I don’t live in the terminal, but I do use it a lot. I wanted to customize it so that it was an enjoyable experience, with minimal time and effort required on my part. I added some tools and information that fit well into my workflow. This is what I first see when I open my terminal:

Terminal home
Terminal home

And when I’m working on a project:

Terminal showing details about the project
Terminal showing details about the project

iTerm 2

iTerm is a more robust version of the default Terminal app; I made it my default and couldn’t be happier. iTerm’s configurability makes it easier to fine-tune your workflow and offers more functionality. Also, it’s a native app and not an Electron app, meaning there is no reduction in speed or performance.

Dracula Theme

I use the theme Dracula, which is a colorful but not overwhelming theme. Its subtle color palette makes it great for syntax highlighting. More so, its availability for many different applications allows me to keep a consistent theme across all the applications on my computer.


My shell prompt uses glyphs for rich information, so I need to use a nerd font. These are fonts that support programming ligatures and icons. I typically switch between SF Mono Powerline and Fira Code. Both of them are clean, easy to read, and fit in well with my terminal.

Status Bar

iTerm has this neat feature called the status bar. It’s a bar that sits on top of your terminal which displays persistent information such as battery, RAM usage, and CPU usage. It’s unobtrusive, and the color scheme makes the terminal even more beautiful.

How to enable the status bar
How to enable the status bar

Status bar settings
Status bar settings

Natural Text Editing

Out of the box, iTerm is a bit restrictive in how you can interact with the prompt. Enabling the natural text editing preset allows you to interact with the text naturally, enabling your standard jump-to and quick delete shortcuts.

Enable natural text editing
Enable natural text editing

Zsh Shell

I use Zsh shell, which is now the default shell as of macOS Catalina. With the Oh My Zsh framework, I find that this shell is the easiest to use with a great feature set. One of my favorite things about Oh My Zsh is prebuilt command shortcuts. For example, instead of typing out git commit -m you can run gcmsg. There’s a full list of these shortcuts in this cheatsheet. I use these shortcuts regularly, so this helps streamline my workflow.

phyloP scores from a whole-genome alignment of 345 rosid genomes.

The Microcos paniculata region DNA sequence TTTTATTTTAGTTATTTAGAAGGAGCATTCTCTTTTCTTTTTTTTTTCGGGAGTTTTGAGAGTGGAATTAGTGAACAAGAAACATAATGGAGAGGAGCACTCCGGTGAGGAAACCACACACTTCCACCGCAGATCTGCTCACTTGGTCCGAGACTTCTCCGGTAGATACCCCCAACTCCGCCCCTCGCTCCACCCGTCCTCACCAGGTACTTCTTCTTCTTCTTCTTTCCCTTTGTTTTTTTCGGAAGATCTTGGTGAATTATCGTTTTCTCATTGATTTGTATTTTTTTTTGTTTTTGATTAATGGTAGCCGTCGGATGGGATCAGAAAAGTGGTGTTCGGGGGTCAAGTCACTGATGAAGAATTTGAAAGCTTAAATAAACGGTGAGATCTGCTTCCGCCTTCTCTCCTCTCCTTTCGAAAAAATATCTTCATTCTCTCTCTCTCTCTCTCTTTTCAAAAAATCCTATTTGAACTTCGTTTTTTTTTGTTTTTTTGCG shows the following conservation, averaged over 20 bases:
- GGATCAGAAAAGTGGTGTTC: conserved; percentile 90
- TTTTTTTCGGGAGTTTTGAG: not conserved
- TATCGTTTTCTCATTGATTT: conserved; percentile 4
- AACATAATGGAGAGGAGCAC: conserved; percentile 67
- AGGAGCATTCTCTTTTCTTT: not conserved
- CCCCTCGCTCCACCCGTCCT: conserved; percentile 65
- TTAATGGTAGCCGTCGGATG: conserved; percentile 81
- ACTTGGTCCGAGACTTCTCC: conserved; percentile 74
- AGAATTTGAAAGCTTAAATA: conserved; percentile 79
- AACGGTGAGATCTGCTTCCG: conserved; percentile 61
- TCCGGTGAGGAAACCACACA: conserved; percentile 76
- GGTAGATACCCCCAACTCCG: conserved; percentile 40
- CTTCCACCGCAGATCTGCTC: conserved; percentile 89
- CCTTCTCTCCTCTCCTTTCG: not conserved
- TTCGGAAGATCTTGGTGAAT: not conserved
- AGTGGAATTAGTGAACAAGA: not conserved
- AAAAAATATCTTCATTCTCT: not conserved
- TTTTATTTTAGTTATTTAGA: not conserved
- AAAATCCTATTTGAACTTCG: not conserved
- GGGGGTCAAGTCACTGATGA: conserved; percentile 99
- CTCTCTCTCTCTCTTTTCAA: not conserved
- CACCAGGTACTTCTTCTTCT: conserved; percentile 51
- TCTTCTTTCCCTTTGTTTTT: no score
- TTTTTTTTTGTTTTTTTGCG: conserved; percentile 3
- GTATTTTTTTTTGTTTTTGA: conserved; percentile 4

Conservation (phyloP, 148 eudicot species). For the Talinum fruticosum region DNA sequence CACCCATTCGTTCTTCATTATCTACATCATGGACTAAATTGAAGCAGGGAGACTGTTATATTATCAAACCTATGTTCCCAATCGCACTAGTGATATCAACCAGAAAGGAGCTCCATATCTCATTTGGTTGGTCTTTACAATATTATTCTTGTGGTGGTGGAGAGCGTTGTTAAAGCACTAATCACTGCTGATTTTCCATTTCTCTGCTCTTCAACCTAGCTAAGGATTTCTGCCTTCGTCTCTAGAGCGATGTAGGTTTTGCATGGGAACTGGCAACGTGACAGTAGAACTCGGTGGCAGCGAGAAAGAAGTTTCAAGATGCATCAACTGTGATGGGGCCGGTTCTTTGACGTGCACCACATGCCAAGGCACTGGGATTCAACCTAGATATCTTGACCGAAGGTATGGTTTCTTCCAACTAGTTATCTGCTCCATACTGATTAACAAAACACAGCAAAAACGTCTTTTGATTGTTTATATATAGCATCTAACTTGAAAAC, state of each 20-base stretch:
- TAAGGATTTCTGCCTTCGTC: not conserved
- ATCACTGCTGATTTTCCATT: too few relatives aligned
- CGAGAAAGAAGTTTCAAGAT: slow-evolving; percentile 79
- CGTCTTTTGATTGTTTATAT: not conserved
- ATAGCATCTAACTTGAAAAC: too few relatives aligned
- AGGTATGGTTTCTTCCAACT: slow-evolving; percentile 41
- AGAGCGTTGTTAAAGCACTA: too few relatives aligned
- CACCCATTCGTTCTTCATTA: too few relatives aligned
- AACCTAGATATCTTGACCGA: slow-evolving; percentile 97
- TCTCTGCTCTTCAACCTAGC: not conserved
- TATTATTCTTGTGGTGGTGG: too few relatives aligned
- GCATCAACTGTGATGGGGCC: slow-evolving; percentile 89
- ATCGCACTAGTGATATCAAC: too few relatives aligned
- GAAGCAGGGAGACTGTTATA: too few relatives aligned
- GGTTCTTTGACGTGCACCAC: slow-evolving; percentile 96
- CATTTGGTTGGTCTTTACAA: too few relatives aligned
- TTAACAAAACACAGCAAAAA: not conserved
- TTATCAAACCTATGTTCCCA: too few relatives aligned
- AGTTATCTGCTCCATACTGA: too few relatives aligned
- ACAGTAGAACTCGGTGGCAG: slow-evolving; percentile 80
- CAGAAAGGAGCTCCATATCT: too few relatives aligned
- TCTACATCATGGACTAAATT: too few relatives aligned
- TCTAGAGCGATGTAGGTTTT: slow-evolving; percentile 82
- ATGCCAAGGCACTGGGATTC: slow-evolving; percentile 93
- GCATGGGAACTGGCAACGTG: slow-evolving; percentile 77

Zsh Theme + Plugins


My prompt of choice is Starship. Thanks to being built in Rust, it is much faster than Spaceship, the prompt I previously used. In the benchmark tests I ran, Starship had a 39.53ms latency compared to Spaceship’s 131.46ms.

I find this style prompt to be a lot cleaner than the popular Agnoster theme. Agnoster uses large blocks of color on the screen, which takes up a lot of visual space and looks less refined than the text-based prompt.

Syntax Highlighting

One of the first plugins I installed was zsh-syntax-highlighting. Adding syntax highlighting is a quick way to tell if a command is valid, or if you’ve made a typo.


zsh-autosuggestions is a plugin which will use previous commands to predict the next command. This is non-intrusive – to autocomplete the prediction, press the right arrow key . It’s a great feature when you have a lot of command repetition, and don’t want to go through history.

I use the ‘->’ key to fill the autocomplete without execution, and Control+Space for fill and execution. You can change the setting using bindkey in terminal, like so:

bindkey '^ ' autosuggest-execute